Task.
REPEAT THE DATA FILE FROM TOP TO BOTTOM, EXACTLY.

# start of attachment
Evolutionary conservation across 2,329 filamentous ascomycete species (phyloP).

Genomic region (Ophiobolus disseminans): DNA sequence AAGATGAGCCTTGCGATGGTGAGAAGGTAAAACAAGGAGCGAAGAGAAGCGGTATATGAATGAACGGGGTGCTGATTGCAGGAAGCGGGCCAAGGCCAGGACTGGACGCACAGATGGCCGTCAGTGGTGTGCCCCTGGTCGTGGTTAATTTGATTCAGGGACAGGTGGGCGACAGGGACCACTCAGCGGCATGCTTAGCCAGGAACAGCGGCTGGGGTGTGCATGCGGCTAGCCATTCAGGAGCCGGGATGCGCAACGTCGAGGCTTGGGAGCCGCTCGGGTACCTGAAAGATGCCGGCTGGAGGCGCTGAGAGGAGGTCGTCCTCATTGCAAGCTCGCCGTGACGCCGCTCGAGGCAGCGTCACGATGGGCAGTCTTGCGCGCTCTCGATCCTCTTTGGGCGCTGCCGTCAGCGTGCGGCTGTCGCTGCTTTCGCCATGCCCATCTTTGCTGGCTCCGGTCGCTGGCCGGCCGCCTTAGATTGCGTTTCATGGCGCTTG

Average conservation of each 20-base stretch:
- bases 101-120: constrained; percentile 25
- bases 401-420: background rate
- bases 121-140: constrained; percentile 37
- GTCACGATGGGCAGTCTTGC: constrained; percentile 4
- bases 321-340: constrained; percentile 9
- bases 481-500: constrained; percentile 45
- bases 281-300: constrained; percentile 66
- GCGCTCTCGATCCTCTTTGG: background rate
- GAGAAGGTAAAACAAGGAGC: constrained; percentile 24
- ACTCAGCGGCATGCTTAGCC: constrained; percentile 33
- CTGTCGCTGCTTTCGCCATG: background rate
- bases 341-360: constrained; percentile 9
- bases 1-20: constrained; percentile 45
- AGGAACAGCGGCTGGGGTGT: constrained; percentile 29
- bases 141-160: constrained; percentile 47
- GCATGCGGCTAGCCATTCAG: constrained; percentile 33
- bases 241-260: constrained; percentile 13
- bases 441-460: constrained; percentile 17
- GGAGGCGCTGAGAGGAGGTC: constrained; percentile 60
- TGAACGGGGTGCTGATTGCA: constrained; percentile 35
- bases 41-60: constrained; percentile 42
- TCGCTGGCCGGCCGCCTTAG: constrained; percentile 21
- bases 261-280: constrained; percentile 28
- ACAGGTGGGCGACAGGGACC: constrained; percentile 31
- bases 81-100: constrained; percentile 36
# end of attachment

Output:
Evolutionary conservation across 2,329 filamentous ascomycete species (phyloP).

Genomic region (Ophiobolus disseminans): DNA sequence AAGATGAGCCTTGCGATGGTGAGAAGGTAAAACAAGGAGCGAAGAGAAGCGGTATATGAATGAACGGGGTGCTGATTGCAGGAAGCGGGCCAAGGCCAGGACTGGACGCACAGATGGCCGTCAGTGGTGTGCCCCTGGTCGTGGTTAATTTGATTCAGGGACAGGTGGGCGACAGGGACCACTCAGCGGCATGCTTAGCCAGGAACAGCGGCTGGGGTGTGCATGCGGCTAGCCATTCAGGAGCCGGGATGCGCAACGTCGAGGCTTGGGAGCCGCTCGGGTACCTGAAAGATGCCGGCTGGAGGCGCTGAGAGGAGGTCGTCCTCATTGCAAGCTCGCCGTGACGCCGCTCGAGGCAGCGTCACGATGGGCAGTCTTGCGCGCTCTCGATCCTCTTTGGGCGCTGCCGTCAGCGTGCGGCTGTCGCTGCTTTCGCCATGCCCATCTTTGCTGGCTCCGGTCGCTGGCCGGCCGCCTTAGATTGCGTTTCATGGCGCTTG

Average conservation of each 20-base stretch:
- bases 101-120: constrained; percentile 25
- bases 401-420: background rate
- bases 121-140: constrained; percentile 37
- GTCACGATGGGCAGTCTTGC: constrained; percentile 4
- bases 321-340: constrained; percentile 9
- bases 481-500: constrained; percentile 45
- bases 281-300: constrained; percentile 66
- GCGCTCTCGATCCTCTTTGG: background rate
- GAGAAGGTAAAACAAGGAGC: constrained; percentile 24
- ACTCAGCGGCATGCTTAGCC: constrained; percentile 33
- CTGTCGCTGCTTTCGCCATG: background rate
- bases 341-360: constrained; percentile 9
- bases 1-20: constrained; percentile 45
- AGGAACAGCGGCTGGGGTGT: constrained; percentile 29
- bases 141-160: constrained; percentile 47
- GCATGCGGCTAGCCATTCAG: constrained; percentile 33
- bases 241-260: constrained; percentile 13
- bases 441-460: constrained; percentile 17
- GGAGGCGCTGAGAGGAGGTC: constrained; percentile 60
- TGAACGGGGTGCTGATTGCA: constrained; percentile 35
- bases 41-60: constrained; percentile 42
- TCGCTGGCCGGCCGCCTTAG: constrained; percentile 21
- bases 261-280: constrained; percentile 28
- ACAGGTGGGCGACAGGGACC: constrained; percentile 31
- bases 81-100: constrained; percentile 36